Very interesting, Simon, and I like the analogy, too. The belief by gays that they are being persecuted might come from the politicization of their issues, with a willing and cooperative media—and sadly, there’s money to be had in doing so. I am not blaming gay groups—often it’s “right-wing” groups that are just as guilty. This perhaps happens more Stateside than it does here, where everything seems to be under a political bent—from race relations to sexuality. Though follow the trail more, and it leads to dollars: you sell more air time and newspaper ads if you make it controversial and exaggerated.
   As you will have seen from another group we are both on, and perhaps even a few of my blogs, earlier media simply didn’t cover the inflammatory rhetoric, dismissing them as rantings of madmen (in some cases they are). I still submit there was more tolerance with how we dealt with minority issues—though it’s equally fair to say there was more ignorance. At the end of the day there was more integrity: reporting rantings was bad form then, but is good financial sense now.
   This sense of responsibility ensured that everyone felt reasonably good about themselves.
   Today’s pessimism has come from these forces, but they have led to a lack of faith and acceptance—and I do not restrict my ‘faith’ argument to religion, but personal faith in ourselves. In the last 30 years, I’ve seen people become less bold, and more accepting of the status quo. ‘Protests’ are very subtle, often taking the form of people joining groups where others do the work, to wit, the support of the Green Party among the young. Let Sue Bradford get out there and get arrested, and let Nandor smoke pot. These get headlines—just as the extreme right-wing manages to.
   This has persuaded gays that if they are to be visible in society they either (a) stay in the closet or (b) target being outside the mainstream—the exception being the more militant speakers, who get the headlines (assuming they exist today). Hence Hudson and Halls aired during prime time 30 years ago, but today’s “gay shows” are late-night—in New Zealand that includes the progressive shifting of Will and Grace to later and later slots. The gay community’s freedom has been lost.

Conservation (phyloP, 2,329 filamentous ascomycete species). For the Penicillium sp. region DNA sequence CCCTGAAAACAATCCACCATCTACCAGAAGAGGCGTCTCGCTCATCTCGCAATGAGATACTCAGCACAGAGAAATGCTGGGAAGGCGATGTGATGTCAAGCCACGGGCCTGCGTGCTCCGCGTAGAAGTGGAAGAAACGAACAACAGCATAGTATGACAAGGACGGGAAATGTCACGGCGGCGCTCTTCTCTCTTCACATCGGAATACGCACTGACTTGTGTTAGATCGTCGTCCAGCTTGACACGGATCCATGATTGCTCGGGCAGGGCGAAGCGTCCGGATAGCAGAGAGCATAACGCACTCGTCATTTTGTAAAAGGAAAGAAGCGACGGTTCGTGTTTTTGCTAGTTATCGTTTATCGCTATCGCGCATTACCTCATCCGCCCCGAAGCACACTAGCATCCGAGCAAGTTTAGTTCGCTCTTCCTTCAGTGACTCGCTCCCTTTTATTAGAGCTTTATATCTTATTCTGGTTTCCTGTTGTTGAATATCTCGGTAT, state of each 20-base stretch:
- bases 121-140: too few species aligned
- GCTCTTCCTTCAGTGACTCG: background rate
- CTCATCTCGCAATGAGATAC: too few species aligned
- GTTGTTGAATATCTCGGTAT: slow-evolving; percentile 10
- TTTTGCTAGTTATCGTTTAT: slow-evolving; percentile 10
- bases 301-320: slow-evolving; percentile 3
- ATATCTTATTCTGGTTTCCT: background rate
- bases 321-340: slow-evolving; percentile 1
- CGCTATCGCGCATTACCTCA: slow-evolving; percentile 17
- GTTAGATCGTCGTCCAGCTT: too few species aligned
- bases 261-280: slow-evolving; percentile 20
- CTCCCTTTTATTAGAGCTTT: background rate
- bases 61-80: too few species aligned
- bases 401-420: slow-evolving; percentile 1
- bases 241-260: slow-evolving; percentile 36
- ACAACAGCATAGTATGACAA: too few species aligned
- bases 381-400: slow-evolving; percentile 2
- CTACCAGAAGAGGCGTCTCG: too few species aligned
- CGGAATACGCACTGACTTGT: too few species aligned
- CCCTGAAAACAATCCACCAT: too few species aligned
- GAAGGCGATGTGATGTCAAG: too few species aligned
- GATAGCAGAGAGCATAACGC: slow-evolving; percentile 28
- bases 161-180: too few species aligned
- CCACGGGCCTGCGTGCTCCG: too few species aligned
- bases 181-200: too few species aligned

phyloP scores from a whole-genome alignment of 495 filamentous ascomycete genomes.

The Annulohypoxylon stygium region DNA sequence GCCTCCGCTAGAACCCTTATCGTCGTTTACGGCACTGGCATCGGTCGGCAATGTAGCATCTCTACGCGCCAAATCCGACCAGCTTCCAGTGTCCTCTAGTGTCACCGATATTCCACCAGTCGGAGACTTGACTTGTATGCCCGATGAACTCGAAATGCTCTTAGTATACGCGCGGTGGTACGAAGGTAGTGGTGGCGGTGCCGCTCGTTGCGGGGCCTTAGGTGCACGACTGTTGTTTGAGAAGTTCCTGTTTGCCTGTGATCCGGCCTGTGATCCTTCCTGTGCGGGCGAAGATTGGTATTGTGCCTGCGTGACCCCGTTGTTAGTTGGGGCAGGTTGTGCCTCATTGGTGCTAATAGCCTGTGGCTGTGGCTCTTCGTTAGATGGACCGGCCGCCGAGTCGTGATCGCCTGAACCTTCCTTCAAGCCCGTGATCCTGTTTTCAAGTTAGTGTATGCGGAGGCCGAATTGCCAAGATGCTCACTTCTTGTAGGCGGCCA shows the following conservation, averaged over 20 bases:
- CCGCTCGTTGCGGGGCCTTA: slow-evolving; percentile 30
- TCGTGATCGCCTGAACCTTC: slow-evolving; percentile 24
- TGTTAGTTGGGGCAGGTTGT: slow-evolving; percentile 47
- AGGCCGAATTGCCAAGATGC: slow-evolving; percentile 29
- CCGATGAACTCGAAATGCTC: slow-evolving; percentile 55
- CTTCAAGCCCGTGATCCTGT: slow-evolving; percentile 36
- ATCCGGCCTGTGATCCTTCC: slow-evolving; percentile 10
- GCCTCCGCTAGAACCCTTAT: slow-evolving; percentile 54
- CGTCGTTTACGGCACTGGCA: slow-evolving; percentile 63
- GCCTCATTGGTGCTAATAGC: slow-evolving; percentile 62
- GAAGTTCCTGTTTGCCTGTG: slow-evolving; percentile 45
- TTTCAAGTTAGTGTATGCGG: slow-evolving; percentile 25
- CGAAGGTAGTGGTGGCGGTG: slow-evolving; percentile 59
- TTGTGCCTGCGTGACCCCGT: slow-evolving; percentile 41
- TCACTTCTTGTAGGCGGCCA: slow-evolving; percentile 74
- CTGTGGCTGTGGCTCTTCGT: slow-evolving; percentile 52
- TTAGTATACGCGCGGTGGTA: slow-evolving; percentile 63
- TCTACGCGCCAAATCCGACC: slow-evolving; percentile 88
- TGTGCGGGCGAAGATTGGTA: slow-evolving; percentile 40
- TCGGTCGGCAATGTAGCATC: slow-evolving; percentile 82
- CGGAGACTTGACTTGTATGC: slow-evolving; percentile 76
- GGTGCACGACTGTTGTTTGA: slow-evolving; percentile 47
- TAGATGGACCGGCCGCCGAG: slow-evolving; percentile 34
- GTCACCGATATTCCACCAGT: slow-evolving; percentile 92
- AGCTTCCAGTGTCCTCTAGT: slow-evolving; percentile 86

That money argument I make extends further and adds to prejudice: why not target the mainstream, now that we can quantify exactly how much the gay market is valued? It is the opposite to the initial flushes of the gay community—after the Homosexual Law Reform Act in New Zealand, and after a push (perhaps by gay groups?) that homosexuals were more likely to have higher disposable income. For a while, commerce operated in demographic ignorance, thinking gays were a viable target market. To an extent, they still are. But quantified, it makes less sense to target that market. (Yet it does make sense to target monied southern Chinese, which is why the ANZ has begun an ad campaign in Cantonese. Why not Mandarin? Because while Mandarin speakers outnumber Cantonese speakers, Cantonese speakers usually have better credit.)
   As I said in the other group, I am sure gays don’t need a heterosexual like me to defend their rights, just as I don’t expect the majority race to defend my rights. But I do believe sometimes we need to work for it, rather than perceive people are out to get us. In my case it is getting visible myself in the mainstream, in order to change perceptions. It might just be working. When those perceptions are changed, then the way each group is targeted might just become fairer, relying less on exclusion.
   Coming back to your final paragraphs, the “Christian books written for believers” idea could come from a rejection of Christianity based on the above forces. At the least, they are predisposed against it thanks to this.
   I consider myself somewhere on the continuum between a spiritualist and a liberal Christian—in that I believe that one can be saved through Christ if one chooses. So if one has a Christian message—or at least one that has humanist values that have parallels in Christianity—what can be done?
   The solution may be to reintroduce a concept of responsibility. The media realize, for instance, that they need to change—falling newspaper circulation figures are cause for alarm. Therefore, their solution is to put integrity back in the news—because cynical consumers have a BS meter built in to their minds, and have been rejecting the mainstream media (MSM) in favour of either online media, blogs or media outlets that they perceive to be balanced.
   When that happens, the voices that are reported may have more substance rather than sound bites, heading back to a more “educated” form of reporting.
   But this must begin at the individual level. We get what we deserve—or what we unwillingly pray for. If we don’t demand newspapers change, for instance, or if we keep feeding the tabloid machine, then we only have ourselves to blame when they report on the loud-mouthed fringes of society, one which limits the quieter, tolerant members of society, regardless of creed, sexuality or race.